Thissio, Athens: Following in the Footsteps of Socrates

Thissio, Athens, is one of the most historic districts in the Greek capital. It is here where you will find the largest concentration of ruins and historical sites, and the neighbourhood is likely where you will spend a relative portion of your Athens itinerary

Thissio (Θησείο in Greek) is also sometimes referred to as “Thiseon”. The district was awarded this name because for a period, it was believed that the nearby Temple of Hephaestus was built in dedication to Theseus, the mythical son of Poseidon and founder of Athens. 

The truth was discovered: that the temple was actually built in dedication of Hephaestus. Yet the name remained.

Exploring Thissio 

Athens: Thissio
Athens: Thissio

Thissio is characterised by its numerous leafy green hilltops that boast scenic walking trails and unparalleled views over the city and its ancient sites. Athens may seem like a chaotic, crowding, capital city. But green Thissio allows you to get back to nature and is a much-needed oasis in the heart of the concrete jungle. 

Apostolou Pavlou is the main pedestrianised promenade of Thissio. It connects the district’s sunbleached temples with scenic Dionysiou Areopagitou – the charming cobbled footpath that bypasses the Acropolis and takes you towards Hadrian’s Arch. 

This tree-lined walkway provides the backdrop for many a pleasant afternoon spent exploring Athens. Here, vendors set up their stalls selling everything from handmade jewelry, old gramophone records, Acropolis paintings, and Greek street food

The Ancient Agora 

Stoa of Attalos, Agora
Stoa of Attalos, Agora

The Ancient Agora was the civic and commercial centre of the city during the Classical Age of Greece. It was here where great Greek Philosophers such as Aristotle and Socrates would wander, sharing their wisdom and insights with the locals. 

The remnants of the Agora site are expansive, and worthy of a few hours of your time. Immediately after entering the site, a long, wide, cobbled road extends in front of you towards the Acropolis. 

This is what remains of the “Panathenaic Way” – a major road during the Hellenistic and Roman periods. The road extended all the way from the city gates to the Acropolis.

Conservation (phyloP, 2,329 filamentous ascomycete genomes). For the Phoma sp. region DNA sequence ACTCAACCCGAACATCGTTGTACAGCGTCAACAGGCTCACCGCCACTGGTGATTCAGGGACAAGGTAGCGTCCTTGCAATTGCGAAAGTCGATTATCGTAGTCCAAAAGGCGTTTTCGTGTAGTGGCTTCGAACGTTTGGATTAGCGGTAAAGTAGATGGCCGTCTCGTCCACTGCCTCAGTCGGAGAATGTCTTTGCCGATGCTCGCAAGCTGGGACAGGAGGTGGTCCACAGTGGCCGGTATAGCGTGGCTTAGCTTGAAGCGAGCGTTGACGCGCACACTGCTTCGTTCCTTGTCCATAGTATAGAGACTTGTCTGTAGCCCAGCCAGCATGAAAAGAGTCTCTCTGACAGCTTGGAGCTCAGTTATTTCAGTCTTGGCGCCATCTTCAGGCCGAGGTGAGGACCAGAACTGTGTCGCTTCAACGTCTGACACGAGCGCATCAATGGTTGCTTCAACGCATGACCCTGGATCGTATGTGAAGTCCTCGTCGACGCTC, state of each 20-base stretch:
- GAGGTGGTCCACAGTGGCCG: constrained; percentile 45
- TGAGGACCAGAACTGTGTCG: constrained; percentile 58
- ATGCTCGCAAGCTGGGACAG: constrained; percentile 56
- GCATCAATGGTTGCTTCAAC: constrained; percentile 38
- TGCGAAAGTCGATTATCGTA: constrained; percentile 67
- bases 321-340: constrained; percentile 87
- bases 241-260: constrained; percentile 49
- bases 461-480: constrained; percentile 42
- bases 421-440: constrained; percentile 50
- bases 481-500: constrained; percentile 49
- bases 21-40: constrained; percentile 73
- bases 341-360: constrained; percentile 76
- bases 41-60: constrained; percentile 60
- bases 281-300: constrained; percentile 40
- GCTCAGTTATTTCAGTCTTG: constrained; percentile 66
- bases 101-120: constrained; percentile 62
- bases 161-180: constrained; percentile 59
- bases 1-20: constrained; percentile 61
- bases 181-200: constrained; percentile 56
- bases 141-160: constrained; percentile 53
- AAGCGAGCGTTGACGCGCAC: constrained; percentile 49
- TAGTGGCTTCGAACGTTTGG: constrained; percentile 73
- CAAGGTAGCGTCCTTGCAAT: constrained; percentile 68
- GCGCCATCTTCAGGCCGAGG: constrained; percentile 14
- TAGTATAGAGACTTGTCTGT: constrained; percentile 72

Today, blocks of stone, busts, and obelisks lay at the side of the road – the crumbling remnants of the buildings and stores that once ran along here. In its heyday, processions and chariot races ran along here. 

The most notable site within the Agora is the Temple of Hephaestus – the best preserved Doric temple in Greece. It was constructed in 450BC from fine Pentellic marble and is arguably just as impressive and well-preserved as the Acropolis. 

Be sure to set time aside for the Agora Museum housed within the colonnaded Stoa of Attalos. The museum exhibits archeological findings from the region – dating all the way back to the Neolithic period. Admission to the museum is included in your Agora entrance ticket. 

Areopagus Hill

A short walk along Apostolou Pavlou brings you to Areopagus Hill. Some element of clambering is required to reach the rocky hilltop. But for your efforts you are rewarded with some of the best panoramas of Athens, and a breathtaking view of the Acropolis. 

There are no ancient ruins here today, bar a few carvings within the rocks.In the pre classical era, the council of the Elders would meet here. Today, the footpaths around Areopagus are popular among dog walkers, and Athenians meeting for a picnic or al fresco coffee. 

Filopappou Hill 

Thissio: Filopappou Monument
Thissio: Filopappou Monument

Filopappou Hill, often referred to as “The Hill of Muses” takes its name from the shrine that sits at its peak, dedicated to the Roman Commander Julius Antiochus Filopappos. The walk to the top is pleasant. It leads you from Dionysiou Areopagitou, past quaint churches, historic cave complexes, and stunning woodland.  

There are several notable attractions here. A mysterious cave complex known as “Socrates Prison” was, for a period, mistakenly thought to be the place where the Greek Philosopher was imprisoned and executed.